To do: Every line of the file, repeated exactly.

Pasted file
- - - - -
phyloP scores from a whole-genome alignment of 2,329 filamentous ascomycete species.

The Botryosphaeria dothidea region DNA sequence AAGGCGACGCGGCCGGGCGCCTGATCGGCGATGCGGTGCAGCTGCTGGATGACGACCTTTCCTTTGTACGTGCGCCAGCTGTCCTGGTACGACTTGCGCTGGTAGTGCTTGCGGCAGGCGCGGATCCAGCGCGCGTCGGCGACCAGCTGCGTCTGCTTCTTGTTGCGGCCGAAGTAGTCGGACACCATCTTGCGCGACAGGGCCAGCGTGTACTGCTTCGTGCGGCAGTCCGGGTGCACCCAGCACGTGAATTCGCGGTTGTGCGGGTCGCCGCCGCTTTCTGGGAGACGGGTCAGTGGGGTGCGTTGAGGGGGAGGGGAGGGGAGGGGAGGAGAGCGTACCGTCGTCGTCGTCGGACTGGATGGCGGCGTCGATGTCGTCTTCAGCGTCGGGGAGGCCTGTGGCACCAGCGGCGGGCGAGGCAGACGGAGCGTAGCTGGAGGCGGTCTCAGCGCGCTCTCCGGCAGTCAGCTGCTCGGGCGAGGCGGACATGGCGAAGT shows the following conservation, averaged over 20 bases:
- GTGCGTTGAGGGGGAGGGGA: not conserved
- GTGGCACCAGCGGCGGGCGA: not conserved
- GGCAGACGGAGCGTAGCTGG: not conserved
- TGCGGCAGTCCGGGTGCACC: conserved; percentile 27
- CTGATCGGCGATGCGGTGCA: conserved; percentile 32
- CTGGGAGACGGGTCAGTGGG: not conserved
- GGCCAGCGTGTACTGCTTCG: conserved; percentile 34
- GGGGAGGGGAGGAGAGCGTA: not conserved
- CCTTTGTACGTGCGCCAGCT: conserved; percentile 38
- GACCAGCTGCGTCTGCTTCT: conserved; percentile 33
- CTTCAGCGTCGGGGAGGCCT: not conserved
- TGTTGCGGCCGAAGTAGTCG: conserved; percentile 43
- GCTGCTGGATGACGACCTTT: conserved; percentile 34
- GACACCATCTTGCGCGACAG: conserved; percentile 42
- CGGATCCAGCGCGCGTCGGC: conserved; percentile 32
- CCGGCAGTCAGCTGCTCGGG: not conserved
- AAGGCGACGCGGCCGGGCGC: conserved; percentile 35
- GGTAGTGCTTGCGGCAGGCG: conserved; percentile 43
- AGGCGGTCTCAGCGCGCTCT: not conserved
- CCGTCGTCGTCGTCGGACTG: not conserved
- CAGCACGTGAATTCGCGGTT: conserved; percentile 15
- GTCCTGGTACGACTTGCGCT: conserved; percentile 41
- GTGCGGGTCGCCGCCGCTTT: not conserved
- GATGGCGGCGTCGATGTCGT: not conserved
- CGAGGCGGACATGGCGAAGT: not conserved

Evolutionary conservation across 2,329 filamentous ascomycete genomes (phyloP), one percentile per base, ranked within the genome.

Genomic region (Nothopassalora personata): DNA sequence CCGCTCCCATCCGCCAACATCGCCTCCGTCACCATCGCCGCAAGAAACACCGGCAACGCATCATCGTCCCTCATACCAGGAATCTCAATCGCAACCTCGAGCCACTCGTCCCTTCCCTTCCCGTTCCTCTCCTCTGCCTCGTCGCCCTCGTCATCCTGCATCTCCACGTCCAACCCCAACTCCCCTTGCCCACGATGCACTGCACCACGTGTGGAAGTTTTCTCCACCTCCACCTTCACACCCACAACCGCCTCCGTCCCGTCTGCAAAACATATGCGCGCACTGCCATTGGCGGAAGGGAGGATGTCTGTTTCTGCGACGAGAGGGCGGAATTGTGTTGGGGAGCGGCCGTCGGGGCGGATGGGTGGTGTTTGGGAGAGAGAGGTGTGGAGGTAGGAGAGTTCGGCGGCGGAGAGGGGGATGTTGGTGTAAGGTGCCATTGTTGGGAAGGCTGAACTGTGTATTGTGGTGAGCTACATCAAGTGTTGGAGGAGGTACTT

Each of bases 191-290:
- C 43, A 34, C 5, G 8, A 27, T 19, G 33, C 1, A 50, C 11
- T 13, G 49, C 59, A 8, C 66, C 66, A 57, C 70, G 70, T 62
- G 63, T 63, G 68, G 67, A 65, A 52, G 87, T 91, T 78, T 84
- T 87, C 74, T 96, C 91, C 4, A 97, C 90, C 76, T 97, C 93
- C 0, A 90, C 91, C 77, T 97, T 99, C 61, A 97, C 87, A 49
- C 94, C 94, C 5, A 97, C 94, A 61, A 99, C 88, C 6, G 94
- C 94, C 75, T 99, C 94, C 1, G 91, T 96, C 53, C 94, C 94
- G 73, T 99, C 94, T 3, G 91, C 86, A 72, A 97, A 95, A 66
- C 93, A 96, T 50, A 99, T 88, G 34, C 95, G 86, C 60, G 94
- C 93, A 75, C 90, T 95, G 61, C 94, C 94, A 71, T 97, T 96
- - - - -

phyloP scores from a whole-genome alignment of 2,329 filamentous ascomycete species.

The Botryosphaeria dothidea region DNA sequence AAGGCGACGCGGCCGGGCGCCTGATCGGCGATGCGGTGCAGCTGCTGGATGACGACCTTTCCTTTGTACGTGCGCCAGCTGTCCTGGTACGACTTGCGCTGGTAGTGCTTGCGGCAGGCGCGGATCCAGCGCGCGTCGGCGACCAGCTGCGTCTGCTTCTTGTTGCGGCCGAAGTAGTCGGACACCATCTTGCGCGACAGGGCCAGCGTGTACTGCTTCGTGCGGCAGTCCGGGTGCACCCAGCACGTGAATTCGCGGTTGTGCGGGTCGCCGCCGCTTTCTGGGAGACGGGTCAGTGGGGTGCGTTGAGGGGGAGGGGAGGGGAGGGGAGGAGAGCGTACCGTCGTCGTCGTCGGACTGGATGGCGGCGTCGATGTCGTCTTCAGCGTCGGGGAGGCCTGTGGCACCAGCGGCGGGCGAGGCAGACGGAGCGTAGCTGGAGGCGGTCTCAGCGCGCTCTCCGGCAGTCAGCTGCTCGGGCGAGGCGGACATGGCGAAGT shows the following conservation, averaged over 20 bases:
- GTGCGTTGAGGGGGAGGGGA: not conserved
- GTGGCACCAGCGGCGGGCGA: not conserved
- GGCAGACGGAGCGTAGCTGG: not conserved
- TGCGGCAGTCCGGGTGCACC: conserved; percentile 27
- CTGATCGGCGATGCGGTGCA: conserved; percentile 32
- CTGGGAGACGGGTCAGTGGG: not conserved
- GGCCAGCGTGTACTGCTTCG: conserved; percentile 34
- GGGGAGGGGAGGAGAGCGTA: not conserved
- CCTTTGTACGTGCGCCAGCT: conserved; percentile 38
- GACCAGCTGCGTCTGCTTCT: conserved; percentile 33
- CTTCAGCGTCGGGGAGGCCT: not conserved
- TGTTGCGGCCGAAGTAGTCG: conserved; percentile 43
- GCTGCTGGATGACGACCTTT: conserved; percentile 34
- GACACCATCTTGCGCGACAG: conserved; percentile 42
- CGGATCCAGCGCGCGTCGGC: conserved; percentile 32
- CCGGCAGTCAGCTGCTCGGG: not conserved
- AAGGCGACGCGGCCGGGCGC: conserved; percentile 35
- GGTAGTGCTTGCGGCAGGCG: conserved; percentile 43
- AGGCGGTCTCAGCGCGCTCT: not conserved
- CCGTCGTCGTCGTCGGACTG: not conserved
- CAGCACGTGAATTCGCGGTT: conserved; percentile 15
- GTCCTGGTACGACTTGCGCT: conserved; percentile 41
- GTGCGGGTCGCCGCCGCTTT: not conserved
- GATGGCGGCGTCGATGTCGT: not conserved
- CGAGGCGGACATGGCGAAGT: not conserved

Evolutionary conservation across 2,329 filamentous ascomycete genomes (phyloP), one percentile per base, ranked within the genome.

Genomic region (Nothopassalora personata): DNA sequence CCGCTCCCATCCGCCAACATCGCCTCCGTCACCATCGCCGCAAGAAACACCGGCAACGCATCATCGTCCCTCATACCAGGAATCTCAATCGCAACCTCGAGCCACTCGTCCCTTCCCTTCCCGTTCCTCTCCTCTGCCTCGTCGCCCTCGTCATCCTGCATCTCCACGTCCAACCCCAACTCCCCTTGCCCACGATGCACTGCACCACGTGTGGAAGTTTTCTCCACCTCCACCTTCACACCCACAACCGCCTCCGTCCCGTCTGCAAAACATATGCGCGCACTGCCATTGGCGGAAGGGAGGATGTCTGTTTCTGCGACGAGAGGGCGGAATTGTGTTGGGGAGCGGCCGTCGGGGCGGATGGGTGGTGTTTGGGAGAGAGAGGTGTGGAGGTAGGAGAGTTCGGCGGCGGAGAGGGGGATGTTGGTGTAAGGTGCCATTGTTGGGAAGGCTGAACTGTGTATTGTGGTGAGCTACATCAAGTGTTGGAGGAGGTACTT

Each of bases 191-290:
- C 43, A 34, C 5, G 8, A 27, T 19, G 33, C 1, A 50, C 11
- T 13, G 49, C 59, A 8, C 66, C 66, A 57, C 70, G 70, T 62
- G 63, T 63, G 68, G 67, A 65, A 52, G 87, T 91, T 78, T 84
- T 87, C 74, T 96, C 91, C 4, A 97, C 90, C 76, T 97, C 93
- C 0, A 90, C 91, C 77, T 97, T 99, C 61, A 97, C 87, A 49
- C 94, C 94, C 5, A 97, C 94, A 61, A 99, C 88, C 6, G 94
- C 94, C 75, T 99, C 94, C 1, G 91, T 96, C 53, C 94, C 94
- G 73, T 99, C 94, T 3, G 91, C 86, A 72, A 97, A 95, A 66
- C 93, A 96, T 50, A 99, T 88, G 34, C 95, G 86, C 60, G 94
- C 93, A 75, C 90, T 95, G 61, C 94, C 94, A 71, T 97, T 96